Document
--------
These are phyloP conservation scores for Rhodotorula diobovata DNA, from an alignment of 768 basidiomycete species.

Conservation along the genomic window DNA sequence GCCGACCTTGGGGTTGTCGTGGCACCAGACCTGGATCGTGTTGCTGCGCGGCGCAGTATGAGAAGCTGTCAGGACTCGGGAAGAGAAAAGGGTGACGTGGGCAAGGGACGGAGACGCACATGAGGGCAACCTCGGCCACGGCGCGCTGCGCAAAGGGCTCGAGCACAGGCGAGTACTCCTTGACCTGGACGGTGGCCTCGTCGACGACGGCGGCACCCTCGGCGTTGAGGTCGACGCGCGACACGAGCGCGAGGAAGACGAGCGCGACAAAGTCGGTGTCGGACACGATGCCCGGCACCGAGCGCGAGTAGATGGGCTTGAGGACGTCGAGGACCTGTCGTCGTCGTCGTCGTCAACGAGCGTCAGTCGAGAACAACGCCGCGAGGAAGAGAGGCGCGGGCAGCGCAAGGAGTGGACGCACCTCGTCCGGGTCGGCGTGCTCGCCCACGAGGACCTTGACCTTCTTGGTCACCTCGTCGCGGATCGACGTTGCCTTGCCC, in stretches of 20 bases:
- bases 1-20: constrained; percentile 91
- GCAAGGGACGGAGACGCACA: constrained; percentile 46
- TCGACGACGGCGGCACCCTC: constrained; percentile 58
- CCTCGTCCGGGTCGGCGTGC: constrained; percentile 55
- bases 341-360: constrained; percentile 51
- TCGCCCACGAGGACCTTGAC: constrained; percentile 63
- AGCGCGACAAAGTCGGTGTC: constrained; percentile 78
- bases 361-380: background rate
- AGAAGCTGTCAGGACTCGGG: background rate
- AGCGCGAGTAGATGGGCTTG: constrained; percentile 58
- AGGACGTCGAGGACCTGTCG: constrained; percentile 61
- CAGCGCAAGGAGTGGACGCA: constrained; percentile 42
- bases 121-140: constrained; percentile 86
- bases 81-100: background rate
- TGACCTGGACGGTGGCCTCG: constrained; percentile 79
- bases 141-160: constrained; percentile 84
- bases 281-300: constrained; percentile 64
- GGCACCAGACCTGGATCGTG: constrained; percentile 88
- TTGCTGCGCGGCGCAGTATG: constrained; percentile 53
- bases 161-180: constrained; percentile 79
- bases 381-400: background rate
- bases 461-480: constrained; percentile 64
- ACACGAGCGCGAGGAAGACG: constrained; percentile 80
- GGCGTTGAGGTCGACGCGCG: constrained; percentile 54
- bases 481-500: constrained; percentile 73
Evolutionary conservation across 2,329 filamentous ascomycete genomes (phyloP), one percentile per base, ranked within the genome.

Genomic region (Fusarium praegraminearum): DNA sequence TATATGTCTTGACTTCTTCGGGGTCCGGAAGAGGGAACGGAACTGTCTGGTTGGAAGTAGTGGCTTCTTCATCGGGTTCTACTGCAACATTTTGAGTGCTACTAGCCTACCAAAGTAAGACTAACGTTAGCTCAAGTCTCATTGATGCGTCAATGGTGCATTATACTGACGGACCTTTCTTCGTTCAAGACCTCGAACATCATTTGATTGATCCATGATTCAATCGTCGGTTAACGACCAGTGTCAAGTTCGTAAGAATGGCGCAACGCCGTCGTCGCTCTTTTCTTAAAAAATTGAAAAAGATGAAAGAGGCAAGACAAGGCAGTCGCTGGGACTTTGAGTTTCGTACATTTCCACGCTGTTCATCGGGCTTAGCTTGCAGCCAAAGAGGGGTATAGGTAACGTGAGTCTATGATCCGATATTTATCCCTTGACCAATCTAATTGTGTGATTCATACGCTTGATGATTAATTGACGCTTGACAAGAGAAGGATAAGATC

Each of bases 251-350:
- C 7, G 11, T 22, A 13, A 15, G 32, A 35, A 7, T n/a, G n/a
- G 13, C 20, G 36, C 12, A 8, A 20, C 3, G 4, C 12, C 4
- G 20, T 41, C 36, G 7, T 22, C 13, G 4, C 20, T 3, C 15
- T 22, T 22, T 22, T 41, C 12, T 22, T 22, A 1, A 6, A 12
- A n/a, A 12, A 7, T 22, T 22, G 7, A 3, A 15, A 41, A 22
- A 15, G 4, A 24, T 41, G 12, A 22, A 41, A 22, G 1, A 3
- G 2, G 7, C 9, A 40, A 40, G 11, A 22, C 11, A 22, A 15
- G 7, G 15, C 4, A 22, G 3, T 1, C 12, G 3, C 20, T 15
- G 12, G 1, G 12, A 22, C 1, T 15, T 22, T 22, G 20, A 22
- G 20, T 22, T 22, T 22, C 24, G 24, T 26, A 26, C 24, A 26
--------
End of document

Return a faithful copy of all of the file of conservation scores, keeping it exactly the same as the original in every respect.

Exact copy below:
These are phyloP conservation scores for Rhodotorula diobovata DNA, from an alignment of 768 basidiomycete species.

Conservation along the genomic window DNA sequence GCCGACCTTGGGGTTGTCGTGGCACCAGACCTGGATCGTGTTGCTGCGCGGCGCAGTATGAGAAGCTGTCAGGACTCGGGAAGAGAAAAGGGTGACGTGGGCAAGGGACGGAGACGCACATGAGGGCAACCTCGGCCACGGCGCGCTGCGCAAAGGGCTCGAGCACAGGCGAGTACTCCTTGACCTGGACGGTGGCCTCGTCGACGACGGCGGCACCCTCGGCGTTGAGGTCGACGCGCGACACGAGCGCGAGGAAGACGAGCGCGACAAAGTCGGTGTCGGACACGATGCCCGGCACCGAGCGCGAGTAGATGGGCTTGAGGACGTCGAGGACCTGTCGTCGTCGTCGTCGTCAACGAGCGTCAGTCGAGAACAACGCCGCGAGGAAGAGAGGCGCGGGCAGCGCAAGGAGTGGACGCACCTCGTCCGGGTCGGCGTGCTCGCCCACGAGGACCTTGACCTTCTTGGTCACCTCGTCGCGGATCGACGTTGCCTTGCCC, in stretches of 20 bases:
- bases 1-20: constrained; percentile 91
- GCAAGGGACGGAGACGCACA: constrained; percentile 46
- TCGACGACGGCGGCACCCTC: constrained; percentile 58
- CCTCGTCCGGGTCGGCGTGC: constrained; percentile 55
- bases 341-360: constrained; percentile 51
- TCGCCCACGAGGACCTTGAC: constrained; percentile 63
- AGCGCGACAAAGTCGGTGTC: constrained; percentile 78
- bases 361-380: background rate
- AGAAGCTGTCAGGACTCGGG: background rate
- AGCGCGAGTAGATGGGCTTG: constrained; percentile 58
- AGGACGTCGAGGACCTGTCG: constrained; percentile 61
- CAGCGCAAGGAGTGGACGCA: constrained; percentile 42
- bases 121-140: constrained; percentile 86
- bases 81-100: background rate
- TGACCTGGACGGTGGCCTCG: constrained; percentile 79
- bases 141-160: constrained; percentile 84
- bases 281-300: constrained; percentile 64
- GGCACCAGACCTGGATCGTG: constrained; percentile 88
- TTGCTGCGCGGCGCAGTATG: constrained; percentile 53
- bases 161-180: constrained; percentile 79
- bases 381-400: background rate
- bases 461-480: constrained; percentile 64
- ACACGAGCGCGAGGAAGACG: constrained; percentile 80
- GGCGTTGAGGTCGACGCGCG: constrained; percentile 54
- bases 481-500: constrained; percentile 73
Evolutionary conservation across 2,329 filamentous ascomycete genomes (phyloP), one percentile per base, ranked within the genome.

Genomic region (Fusarium praegraminearum): DNA sequence TATATGTCTTGACTTCTTCGGGGTCCGGAAGAGGGAACGGAACTGTCTGGTTGGAAGTAGTGGCTTCTTCATCGGGTTCTACTGCAACATTTTGAGTGCTACTAGCCTACCAAAGTAAGACTAACGTTAGCTCAAGTCTCATTGATGCGTCAATGGTGCATTATACTGACGGACCTTTCTTCGTTCAAGACCTCGAACATCATTTGATTGATCCATGATTCAATCGTCGGTTAACGACCAGTGTCAAGTTCGTAAGAATGGCGCAACGCCGTCGTCGCTCTTTTCTTAAAAAATTGAAAAAGATGAAAGAGGCAAGACAAGGCAGTCGCTGGGACTTTGAGTTTCGTACATTTCCACGCTGTTCATCGGGCTTAGCTTGCAGCCAAAGAGGGGTATAGGTAACGTGAGTCTATGATCCGATATTTATCCCTTGACCAATCTAATTGTGTGATTCATACGCTTGATGATTAATTGACGCTTGACAAGAGAAGGATAAGATC

Each of bases 251-350:
- C 7, G 11, T 22, A 13, A 15, G 32, A 35, A 7, T n/a, G n/a
- G 13, C 20, G 36, C 12, A 8, A 20, C 3, G 4, C 12, C 4
- G 20, T 41, C 36, G 7, T 22, C 13, G 4, C 20, T 3, C 15
- T 22, T 22, T 22, T 41, C 12, T 22, T 22, A 1, A 6, A 12
- A n/a, A 12, A 7, T 22, T 22, G 7, A 3, A 15, A 41, A 22
- A 15, G 4, A 24, T 41, G 12, A 22, A 41, A 22, G 1, A 3
- G 2, G 7, C 9, A 40, A 40, G 11, A 22, C 11, A 22, A 15
- G 7, G 15, C 4, A 22, G 3, T 1, C 12, G 3, C 20, T 15
- G 12, G 1, G 12, A 22, C 1, T 15, T 22, T 22, G 20, A 22
- G 20, T 22, T 22, T 22, C 24, G 24, T 26, A 26, C 24, A 26